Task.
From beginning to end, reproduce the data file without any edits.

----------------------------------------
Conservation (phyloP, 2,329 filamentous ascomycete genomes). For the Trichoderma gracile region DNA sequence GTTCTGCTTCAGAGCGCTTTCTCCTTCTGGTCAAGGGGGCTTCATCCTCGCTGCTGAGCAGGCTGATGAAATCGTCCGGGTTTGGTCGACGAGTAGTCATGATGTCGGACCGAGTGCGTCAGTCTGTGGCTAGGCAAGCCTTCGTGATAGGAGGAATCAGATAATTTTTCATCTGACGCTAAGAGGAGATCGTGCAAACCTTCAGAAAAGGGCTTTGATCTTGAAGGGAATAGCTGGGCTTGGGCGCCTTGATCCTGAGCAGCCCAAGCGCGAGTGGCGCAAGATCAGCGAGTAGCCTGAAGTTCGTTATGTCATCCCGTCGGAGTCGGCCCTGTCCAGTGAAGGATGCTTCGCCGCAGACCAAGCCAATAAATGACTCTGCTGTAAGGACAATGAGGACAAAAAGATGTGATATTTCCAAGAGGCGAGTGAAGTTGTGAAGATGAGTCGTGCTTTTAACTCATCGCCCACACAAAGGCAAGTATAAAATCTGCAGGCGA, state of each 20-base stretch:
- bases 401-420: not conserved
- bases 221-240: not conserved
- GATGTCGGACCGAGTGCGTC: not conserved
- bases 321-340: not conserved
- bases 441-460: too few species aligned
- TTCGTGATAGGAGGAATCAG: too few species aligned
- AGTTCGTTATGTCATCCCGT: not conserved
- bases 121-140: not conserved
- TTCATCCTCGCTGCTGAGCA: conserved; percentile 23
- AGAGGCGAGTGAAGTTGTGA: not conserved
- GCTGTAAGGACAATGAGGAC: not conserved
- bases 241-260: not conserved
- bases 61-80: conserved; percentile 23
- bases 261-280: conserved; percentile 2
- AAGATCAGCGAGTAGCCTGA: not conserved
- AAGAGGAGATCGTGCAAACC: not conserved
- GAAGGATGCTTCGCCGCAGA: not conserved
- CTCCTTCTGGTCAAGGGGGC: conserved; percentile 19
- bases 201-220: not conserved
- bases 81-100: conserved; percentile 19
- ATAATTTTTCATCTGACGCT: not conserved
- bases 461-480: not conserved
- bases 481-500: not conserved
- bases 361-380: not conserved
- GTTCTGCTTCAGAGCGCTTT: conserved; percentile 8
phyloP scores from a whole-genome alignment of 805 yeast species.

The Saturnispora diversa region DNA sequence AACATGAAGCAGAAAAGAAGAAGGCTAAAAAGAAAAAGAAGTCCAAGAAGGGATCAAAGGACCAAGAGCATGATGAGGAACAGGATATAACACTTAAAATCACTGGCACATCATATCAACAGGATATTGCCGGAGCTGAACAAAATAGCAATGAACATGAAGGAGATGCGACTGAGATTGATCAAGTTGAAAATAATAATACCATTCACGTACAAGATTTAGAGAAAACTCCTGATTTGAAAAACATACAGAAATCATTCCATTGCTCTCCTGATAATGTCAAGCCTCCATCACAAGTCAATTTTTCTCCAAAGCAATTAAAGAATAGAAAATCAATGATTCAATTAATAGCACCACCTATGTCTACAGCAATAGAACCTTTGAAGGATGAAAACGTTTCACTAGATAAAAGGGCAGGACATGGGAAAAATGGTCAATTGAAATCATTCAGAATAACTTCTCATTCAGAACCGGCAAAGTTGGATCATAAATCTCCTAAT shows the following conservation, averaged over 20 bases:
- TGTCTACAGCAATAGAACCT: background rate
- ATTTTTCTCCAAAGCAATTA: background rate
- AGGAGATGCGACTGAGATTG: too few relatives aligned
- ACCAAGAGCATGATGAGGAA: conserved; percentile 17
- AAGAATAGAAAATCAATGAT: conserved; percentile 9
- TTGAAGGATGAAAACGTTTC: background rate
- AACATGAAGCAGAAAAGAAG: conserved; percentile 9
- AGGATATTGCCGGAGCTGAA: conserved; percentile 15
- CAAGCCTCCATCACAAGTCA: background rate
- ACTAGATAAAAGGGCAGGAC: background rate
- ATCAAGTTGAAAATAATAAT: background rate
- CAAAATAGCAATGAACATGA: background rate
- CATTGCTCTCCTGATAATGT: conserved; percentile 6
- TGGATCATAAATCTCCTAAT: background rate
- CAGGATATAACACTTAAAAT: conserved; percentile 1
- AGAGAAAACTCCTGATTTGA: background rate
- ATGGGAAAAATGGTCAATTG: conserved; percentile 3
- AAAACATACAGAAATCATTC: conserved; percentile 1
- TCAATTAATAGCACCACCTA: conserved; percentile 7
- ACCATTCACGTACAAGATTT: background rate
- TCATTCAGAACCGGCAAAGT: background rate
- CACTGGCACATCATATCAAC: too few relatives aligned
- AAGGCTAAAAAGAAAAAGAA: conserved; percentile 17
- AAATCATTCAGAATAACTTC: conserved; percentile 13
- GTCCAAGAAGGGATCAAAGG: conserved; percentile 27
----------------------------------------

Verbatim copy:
Conservation (phyloP, 2,329 filamentous ascomycete genomes). For the Trichoderma gracile region DNA sequence GTTCTGCTTCAGAGCGCTTTCTCCTTCTGGTCAAGGGGGCTTCATCCTCGCTGCTGAGCAGGCTGATGAAATCGTCCGGGTTTGGTCGACGAGTAGTCATGATGTCGGACCGAGTGCGTCAGTCTGTGGCTAGGCAAGCCTTCGTGATAGGAGGAATCAGATAATTTTTCATCTGACGCTAAGAGGAGATCGTGCAAACCTTCAGAAAAGGGCTTTGATCTTGAAGGGAATAGCTGGGCTTGGGCGCCTTGATCCTGAGCAGCCCAAGCGCGAGTGGCGCAAGATCAGCGAGTAGCCTGAAGTTCGTTATGTCATCCCGTCGGAGTCGGCCCTGTCCAGTGAAGGATGCTTCGCCGCAGACCAAGCCAATAAATGACTCTGCTGTAAGGACAATGAGGACAAAAAGATGTGATATTTCCAAGAGGCGAGTGAAGTTGTGAAGATGAGTCGTGCTTTTAACTCATCGCCCACACAAAGGCAAGTATAAAATCTGCAGGCGA, state of each 20-base stretch:
- bases 401-420: not conserved
- bases 221-240: not conserved
- GATGTCGGACCGAGTGCGTC: not conserved
- bases 321-340: not conserved
- bases 441-460: too few species aligned
- TTCGTGATAGGAGGAATCAG: too few species aligned
- AGTTCGTTATGTCATCCCGT: not conserved
- bases 121-140: not conserved
- TTCATCCTCGCTGCTGAGCA: conserved; percentile 23
- AGAGGCGAGTGAAGTTGTGA: not conserved
- GCTGTAAGGACAATGAGGAC: not conserved
- bases 241-260: not conserved
- bases 61-80: conserved; percentile 23
- bases 261-280: conserved; percentile 2
- AAGATCAGCGAGTAGCCTGA: not conserved
- AAGAGGAGATCGTGCAAACC: not conserved
- GAAGGATGCTTCGCCGCAGA: not conserved
- CTCCTTCTGGTCAAGGGGGC: conserved; percentile 19
- bases 201-220: not conserved
- bases 81-100: conserved; percentile 19
- ATAATTTTTCATCTGACGCT: not conserved
- bases 461-480: not conserved
- bases 481-500: not conserved
- bases 361-380: not conserved
- GTTCTGCTTCAGAGCGCTTT: conserved; percentile 8
phyloP scores from a whole-genome alignment of 805 yeast species.

The Saturnispora diversa region DNA sequence AACATGAAGCAGAAAAGAAGAAGGCTAAAAAGAAAAAGAAGTCCAAGAAGGGATCAAAGGACCAAGAGCATGATGAGGAACAGGATATAACACTTAAAATCACTGGCACATCATATCAACAGGATATTGCCGGAGCTGAACAAAATAGCAATGAACATGAAGGAGATGCGACTGAGATTGATCAAGTTGAAAATAATAATACCATTCACGTACAAGATTTAGAGAAAACTCCTGATTTGAAAAACATACAGAAATCATTCCATTGCTCTCCTGATAATGTCAAGCCTCCATCACAAGTCAATTTTTCTCCAAAGCAATTAAAGAATAGAAAATCAATGATTCAATTAATAGCACCACCTATGTCTACAGCAATAGAACCTTTGAAGGATGAAAACGTTTCACTAGATAAAAGGGCAGGACATGGGAAAAATGGTCAATTGAAATCATTCAGAATAACTTCTCATTCAGAACCGGCAAAGTTGGATCATAAATCTCCTAAT shows the following conservation, averaged over 20 bases:
- TGTCTACAGCAATAGAACCT: background rate
- ATTTTTCTCCAAAGCAATTA: background rate
- AGGAGATGCGACTGAGATTG: too few relatives aligned
- ACCAAGAGCATGATGAGGAA: conserved; percentile 17
- AAGAATAGAAAATCAATGAT: conserved; percentile 9
- TTGAAGGATGAAAACGTTTC: background rate
- AACATGAAGCAGAAAAGAAG: conserved; percentile 9
- AGGATATTGCCGGAGCTGAA: conserved; percentile 15
- CAAGCCTCCATCACAAGTCA: background rate
- ACTAGATAAAAGGGCAGGAC: background rate
- ATCAAGTTGAAAATAATAAT: background rate
- CAAAATAGCAATGAACATGA: background rate
- CATTGCTCTCCTGATAATGT: conserved; percentile 6
- TGGATCATAAATCTCCTAAT: background rate
- CAGGATATAACACTTAAAAT: conserved; percentile 1
- AGAGAAAACTCCTGATTTGA: background rate
- ATGGGAAAAATGGTCAATTG: conserved; percentile 3
- AAAACATACAGAAATCATTC: conserved; percentile 1
- TCAATTAATAGCACCACCTA: conserved; percentile 7
- ACCATTCACGTACAAGATTT: background rate
- TCATTCAGAACCGGCAAAGT: background rate
- CACTGGCACATCATATCAAC: too few relatives aligned
- AAGGCTAAAAAGAAAAAGAA: conserved; percentile 17
- AAATCATTCAGAATAACTTC: conserved; percentile 13
- GTCCAAGAAGGGATCAAAGG: conserved; percentile 27